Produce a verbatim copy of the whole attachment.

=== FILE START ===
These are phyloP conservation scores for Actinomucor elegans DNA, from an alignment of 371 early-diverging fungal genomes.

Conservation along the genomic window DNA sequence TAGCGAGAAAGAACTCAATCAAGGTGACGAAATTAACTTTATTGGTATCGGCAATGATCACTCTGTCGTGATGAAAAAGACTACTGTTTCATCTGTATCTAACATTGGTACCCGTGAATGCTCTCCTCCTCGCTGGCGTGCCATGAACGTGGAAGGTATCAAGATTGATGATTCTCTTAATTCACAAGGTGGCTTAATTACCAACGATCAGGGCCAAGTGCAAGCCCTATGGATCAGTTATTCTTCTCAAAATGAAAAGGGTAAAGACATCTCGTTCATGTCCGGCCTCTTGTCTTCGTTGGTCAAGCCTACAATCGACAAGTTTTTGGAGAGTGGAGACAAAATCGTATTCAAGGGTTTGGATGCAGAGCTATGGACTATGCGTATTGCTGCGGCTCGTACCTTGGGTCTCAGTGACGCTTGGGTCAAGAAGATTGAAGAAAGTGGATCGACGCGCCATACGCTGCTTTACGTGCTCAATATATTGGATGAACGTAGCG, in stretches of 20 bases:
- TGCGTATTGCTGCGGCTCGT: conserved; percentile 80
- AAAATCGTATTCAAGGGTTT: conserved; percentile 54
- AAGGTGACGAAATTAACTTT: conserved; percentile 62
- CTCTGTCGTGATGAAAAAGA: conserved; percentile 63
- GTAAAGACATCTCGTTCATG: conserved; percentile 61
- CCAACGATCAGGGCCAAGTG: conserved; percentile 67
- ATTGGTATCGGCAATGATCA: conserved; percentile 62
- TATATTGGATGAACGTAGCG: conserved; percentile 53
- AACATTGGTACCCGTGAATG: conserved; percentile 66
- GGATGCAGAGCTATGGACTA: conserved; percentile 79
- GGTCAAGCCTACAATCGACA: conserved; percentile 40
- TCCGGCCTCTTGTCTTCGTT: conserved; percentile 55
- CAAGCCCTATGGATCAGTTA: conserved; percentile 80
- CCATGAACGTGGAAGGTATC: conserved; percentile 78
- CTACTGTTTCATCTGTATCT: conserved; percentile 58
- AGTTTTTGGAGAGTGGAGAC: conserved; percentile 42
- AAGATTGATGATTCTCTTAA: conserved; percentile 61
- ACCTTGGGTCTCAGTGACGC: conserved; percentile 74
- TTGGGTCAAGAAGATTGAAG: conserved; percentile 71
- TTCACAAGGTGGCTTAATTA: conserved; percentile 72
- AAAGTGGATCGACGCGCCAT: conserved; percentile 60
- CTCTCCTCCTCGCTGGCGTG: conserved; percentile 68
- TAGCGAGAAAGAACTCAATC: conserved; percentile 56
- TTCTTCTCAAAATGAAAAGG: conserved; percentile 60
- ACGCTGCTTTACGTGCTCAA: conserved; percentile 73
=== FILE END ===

These are phyloP conservation scores for Actinomucor elegans DNA, from an alignment of 371 early-diverging fungal genomes.

Conservation along the genomic window DNA sequence TAGCGAGAAAGAACTCAATCAAGGTGACGAAATTAACTTTATTGGTATCGGCAATGATCACTCTGTCGTGATGAAAAAGACTACTGTTTCATCTGTATCTAACATTGGTACCCGTGAATGCTCTCCTCCTCGCTGGCGTGCCATGAACGTGGAAGGTATCAAGATTGATGATTCTCTTAATTCACAAGGTGGCTTAATTACCAACGATCAGGGCCAAGTGCAAGCCCTATGGATCAGTTATTCTTCTCAAAATGAAAAGGGTAAAGACATCTCGTTCATGTCCGGCCTCTTGTCTTCGTTGGTCAAGCCTACAATCGACAAGTTTTTGGAGAGTGGAGACAAAATCGTATTCAAGGGTTTGGATGCAGAGCTATGGACTATGCGTATTGCTGCGGCTCGTACCTTGGGTCTCAGTGACGCTTGGGTCAAGAAGATTGAAGAAAGTGGATCGACGCGCCATACGCTGCTTTACGTGCTCAATATATTGGATGAACGTAGCG, in stretches of 20 bases:
- TGCGTATTGCTGCGGCTCGT: conserved; percentile 80
- AAAATCGTATTCAAGGGTTT: conserved; percentile 54
- AAGGTGACGAAATTAACTTT: conserved; percentile 62
- CTCTGTCGTGATGAAAAAGA: conserved; percentile 63
- GTAAAGACATCTCGTTCATG: conserved; percentile 61
- CCAACGATCAGGGCCAAGTG: conserved; percentile 67
- ATTGGTATCGGCAATGATCA: conserved; percentile 62
- TATATTGGATGAACGTAGCG: conserved; percentile 53
- AACATTGGTACCCGTGAATG: conserved; percentile 66
- GGATGCAGAGCTATGGACTA: conserved; percentile 79
- GGTCAAGCCTACAATCGACA: conserved; percentile 40
- TCCGGCCTCTTGTCTTCGTT: conserved; percentile 55
- CAAGCCCTATGGATCAGTTA: conserved; percentile 80
- CCATGAACGTGGAAGGTATC: conserved; percentile 78
- CTACTGTTTCATCTGTATCT: conserved; percentile 58
- AGTTTTTGGAGAGTGGAGAC: conserved; percentile 42
- AAGATTGATGATTCTCTTAA: conserved; percentile 61
- ACCTTGGGTCTCAGTGACGC: conserved; percentile 74
- TTGGGTCAAGAAGATTGAAG: conserved; percentile 71
- TTCACAAGGTGGCTTAATTA: conserved; percentile 72
- AAAGTGGATCGACGCGCCAT: conserved; percentile 60
- CTCTCCTCCTCGCTGGCGTG: conserved; percentile 68
- TAGCGAGAAAGAACTCAATC: conserved; percentile 56
- TTCTTCTCAAAATGAAAAGG: conserved; percentile 60
- ACGCTGCTTTACGTGCTCAA: conserved; percentile 73